Look at a blackhole like Einstein described it: On board a rocket which comes close to the event horizon, you would feel that you are just "right now" are falling into the blackhole. An observer outside would think that your speed declined to very near 0 km/s the closer you get to the event horizon.

This time- and spacedilation would happen in a condensed spacetime, as long as its effects are based on gravity (which defines spacetime under Einsteins rules). Thus there would be effects regarding your light, escaping from that place.
As light "climbs up" the gravity well of a condensed spacetime, it would loose energy, which would NOT slow it down, but shift its wavelength into infrared and deeper (longer) wavelengths, regarding to the amount of lost energy. It would not slow down.

Okay, time for a thought-experiment:
Take a place of spacetime condensation - from the outside it may be 1.000 km in diameter. From the inside 100.000 km.
I think that a beam of light crossing this area would take 1/300 s, if seen from the outside. There would be a massive infrared-emission from the place of intrusion into that area, as the beam of light would be "stretched" by a factor of 100. At the place of extrusion, there would be gamma radiation, as the beam of light would be "compressed".

Fascinating. Nice thing for thought-experiments.



posted on Feb, 16 2012 @ 09:56 AM
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Originally posted by ManFromEurope

It would be. 300,000 km/s. If a km in compressed spacetime is equal to two km in normal spacetime, then the light is actually observed as moving 150,000 km/s.


No - as far as I would think, light would be seen at 300.000 km/s regardless of your subjective system, just like in Einsteins relativity formulas. Light goes at 300.00 km/s in vacuum - thats an axiom of Einstein, I will take it for this for granted, as there is no known (or even possible?) counter-evidence. Even if you would ride a rocket going 299.000 km/s and you would light a beam straight ahead, it would still go with a relative speed of 300.000 km/s away from your rocket.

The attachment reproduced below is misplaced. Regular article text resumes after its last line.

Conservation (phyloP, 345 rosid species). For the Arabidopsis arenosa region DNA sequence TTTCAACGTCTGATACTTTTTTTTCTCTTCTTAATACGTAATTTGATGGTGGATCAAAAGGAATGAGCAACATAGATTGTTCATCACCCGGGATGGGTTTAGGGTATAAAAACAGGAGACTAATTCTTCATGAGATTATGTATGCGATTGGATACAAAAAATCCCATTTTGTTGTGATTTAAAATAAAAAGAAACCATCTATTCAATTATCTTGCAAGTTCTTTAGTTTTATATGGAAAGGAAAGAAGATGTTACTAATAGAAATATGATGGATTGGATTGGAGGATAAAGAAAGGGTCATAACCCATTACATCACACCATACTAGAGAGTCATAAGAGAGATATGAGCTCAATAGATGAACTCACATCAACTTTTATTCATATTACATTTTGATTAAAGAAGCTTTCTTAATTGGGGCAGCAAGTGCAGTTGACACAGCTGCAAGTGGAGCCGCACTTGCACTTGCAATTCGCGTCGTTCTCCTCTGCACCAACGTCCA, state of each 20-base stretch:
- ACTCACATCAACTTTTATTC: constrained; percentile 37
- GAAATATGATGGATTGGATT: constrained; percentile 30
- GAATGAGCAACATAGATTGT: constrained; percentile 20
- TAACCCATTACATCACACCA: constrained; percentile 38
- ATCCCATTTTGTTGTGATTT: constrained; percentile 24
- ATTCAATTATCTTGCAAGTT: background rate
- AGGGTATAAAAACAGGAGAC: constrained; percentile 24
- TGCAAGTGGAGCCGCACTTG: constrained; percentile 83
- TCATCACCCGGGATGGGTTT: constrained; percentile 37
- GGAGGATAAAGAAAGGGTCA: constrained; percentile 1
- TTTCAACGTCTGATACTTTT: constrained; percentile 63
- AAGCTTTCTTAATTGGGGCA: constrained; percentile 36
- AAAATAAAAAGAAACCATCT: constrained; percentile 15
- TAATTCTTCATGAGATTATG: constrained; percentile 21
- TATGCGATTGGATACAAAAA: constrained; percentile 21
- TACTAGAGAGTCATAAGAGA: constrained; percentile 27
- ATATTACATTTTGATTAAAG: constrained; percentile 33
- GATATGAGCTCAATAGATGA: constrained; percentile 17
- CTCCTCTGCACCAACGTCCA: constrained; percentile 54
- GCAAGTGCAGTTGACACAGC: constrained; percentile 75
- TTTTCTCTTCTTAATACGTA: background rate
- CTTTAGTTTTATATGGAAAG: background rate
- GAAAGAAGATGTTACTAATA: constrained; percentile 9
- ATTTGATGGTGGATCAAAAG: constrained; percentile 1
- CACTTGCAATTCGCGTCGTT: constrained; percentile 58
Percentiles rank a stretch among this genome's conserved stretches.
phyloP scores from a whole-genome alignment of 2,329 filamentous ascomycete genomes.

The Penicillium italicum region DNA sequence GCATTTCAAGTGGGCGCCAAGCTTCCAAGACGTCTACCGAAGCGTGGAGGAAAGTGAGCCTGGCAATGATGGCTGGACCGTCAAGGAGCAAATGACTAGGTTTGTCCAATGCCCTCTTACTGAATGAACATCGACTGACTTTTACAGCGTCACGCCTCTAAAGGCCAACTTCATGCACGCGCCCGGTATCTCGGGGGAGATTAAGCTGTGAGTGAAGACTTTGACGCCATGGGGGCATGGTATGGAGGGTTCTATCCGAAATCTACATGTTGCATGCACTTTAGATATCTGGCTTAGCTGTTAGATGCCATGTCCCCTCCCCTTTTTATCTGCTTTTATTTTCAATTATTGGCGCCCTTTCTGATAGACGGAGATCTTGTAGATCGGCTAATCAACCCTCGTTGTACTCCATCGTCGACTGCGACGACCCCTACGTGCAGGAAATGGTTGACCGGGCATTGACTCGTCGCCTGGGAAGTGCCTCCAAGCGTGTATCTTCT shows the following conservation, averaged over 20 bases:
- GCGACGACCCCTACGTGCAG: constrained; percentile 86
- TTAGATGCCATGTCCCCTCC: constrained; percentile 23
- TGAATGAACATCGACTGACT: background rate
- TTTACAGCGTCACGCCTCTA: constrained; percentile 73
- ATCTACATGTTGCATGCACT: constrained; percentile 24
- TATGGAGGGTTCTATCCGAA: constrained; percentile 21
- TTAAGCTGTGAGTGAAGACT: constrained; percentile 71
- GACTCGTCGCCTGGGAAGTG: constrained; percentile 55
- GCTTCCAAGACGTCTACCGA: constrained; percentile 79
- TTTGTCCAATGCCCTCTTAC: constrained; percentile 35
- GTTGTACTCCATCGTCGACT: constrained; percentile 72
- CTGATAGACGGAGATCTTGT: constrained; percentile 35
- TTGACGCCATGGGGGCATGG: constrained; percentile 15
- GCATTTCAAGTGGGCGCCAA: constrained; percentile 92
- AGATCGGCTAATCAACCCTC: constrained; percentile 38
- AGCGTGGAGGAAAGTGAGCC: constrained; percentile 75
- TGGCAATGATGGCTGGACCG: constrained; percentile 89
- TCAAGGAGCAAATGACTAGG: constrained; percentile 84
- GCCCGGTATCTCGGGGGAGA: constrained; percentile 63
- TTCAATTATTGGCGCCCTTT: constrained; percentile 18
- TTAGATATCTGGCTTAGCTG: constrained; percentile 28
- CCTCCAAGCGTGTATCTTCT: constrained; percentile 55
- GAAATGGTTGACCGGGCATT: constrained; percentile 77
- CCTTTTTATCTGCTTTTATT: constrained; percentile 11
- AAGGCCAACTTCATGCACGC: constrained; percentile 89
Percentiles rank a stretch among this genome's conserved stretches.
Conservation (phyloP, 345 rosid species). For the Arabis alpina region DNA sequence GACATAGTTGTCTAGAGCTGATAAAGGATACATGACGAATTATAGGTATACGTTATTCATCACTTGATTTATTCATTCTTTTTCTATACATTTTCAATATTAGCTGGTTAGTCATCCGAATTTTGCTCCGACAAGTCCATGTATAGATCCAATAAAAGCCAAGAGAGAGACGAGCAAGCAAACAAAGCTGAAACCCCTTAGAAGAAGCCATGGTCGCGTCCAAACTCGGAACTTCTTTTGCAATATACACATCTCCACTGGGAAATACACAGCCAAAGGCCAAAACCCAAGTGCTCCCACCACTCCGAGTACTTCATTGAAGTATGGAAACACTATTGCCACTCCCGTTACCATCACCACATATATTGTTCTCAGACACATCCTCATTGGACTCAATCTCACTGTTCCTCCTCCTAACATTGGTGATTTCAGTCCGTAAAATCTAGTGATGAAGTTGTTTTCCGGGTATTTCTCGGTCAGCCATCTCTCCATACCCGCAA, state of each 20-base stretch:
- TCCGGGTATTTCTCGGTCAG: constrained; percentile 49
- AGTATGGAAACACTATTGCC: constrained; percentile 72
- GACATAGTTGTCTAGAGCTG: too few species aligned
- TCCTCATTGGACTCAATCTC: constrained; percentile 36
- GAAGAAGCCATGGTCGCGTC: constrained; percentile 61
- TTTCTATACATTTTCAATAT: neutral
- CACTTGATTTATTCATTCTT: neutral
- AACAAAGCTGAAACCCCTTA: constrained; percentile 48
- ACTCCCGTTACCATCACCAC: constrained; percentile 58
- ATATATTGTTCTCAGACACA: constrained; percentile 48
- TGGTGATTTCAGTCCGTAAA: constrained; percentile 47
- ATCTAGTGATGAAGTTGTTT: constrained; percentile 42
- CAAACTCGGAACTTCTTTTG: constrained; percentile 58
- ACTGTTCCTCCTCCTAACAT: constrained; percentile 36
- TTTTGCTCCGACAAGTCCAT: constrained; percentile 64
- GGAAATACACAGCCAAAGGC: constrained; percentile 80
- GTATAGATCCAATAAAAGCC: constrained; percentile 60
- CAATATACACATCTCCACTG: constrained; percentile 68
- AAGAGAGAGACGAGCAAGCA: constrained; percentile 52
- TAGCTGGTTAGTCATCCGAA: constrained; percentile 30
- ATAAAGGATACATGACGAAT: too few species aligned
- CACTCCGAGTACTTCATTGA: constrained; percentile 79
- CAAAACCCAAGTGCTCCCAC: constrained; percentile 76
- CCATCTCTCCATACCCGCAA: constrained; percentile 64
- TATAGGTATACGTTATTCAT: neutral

Now that is weird. So light never changes speed and if you go faster, it does too, but at the same time it doesn't?

If I'm travelling at 299 km/s the light I see would still be travelling at 300 km/s away from me? I can't understand why a person standing still watching all of this go on would not see the light travelling at 599 km/s.
edit on 16-2-2012 by smithjustinb because: (no reason given)

edit on 16-2-2012 by smithjustinb because: (no reason given)



posted on Feb, 16 2012 @ 10:17 AM
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Originally posted by ManFromEurope

Originally posted by smithjustinb

Originally posted by ManFromEurope
reply to post by smithjustinb
 


Light escaping from a "condensed space-time" would expand along the expanding space-time. So you wouldn't see a bright knot in the center of the galaxy as the light coming from there would expand, too.


But wouldn't you though? Since the light in the "condensed spacetime" is more densely compacted, then wouldn't it also escape in a densely compacted way? So it would still be densely compacted, but would also be moving at normal speed.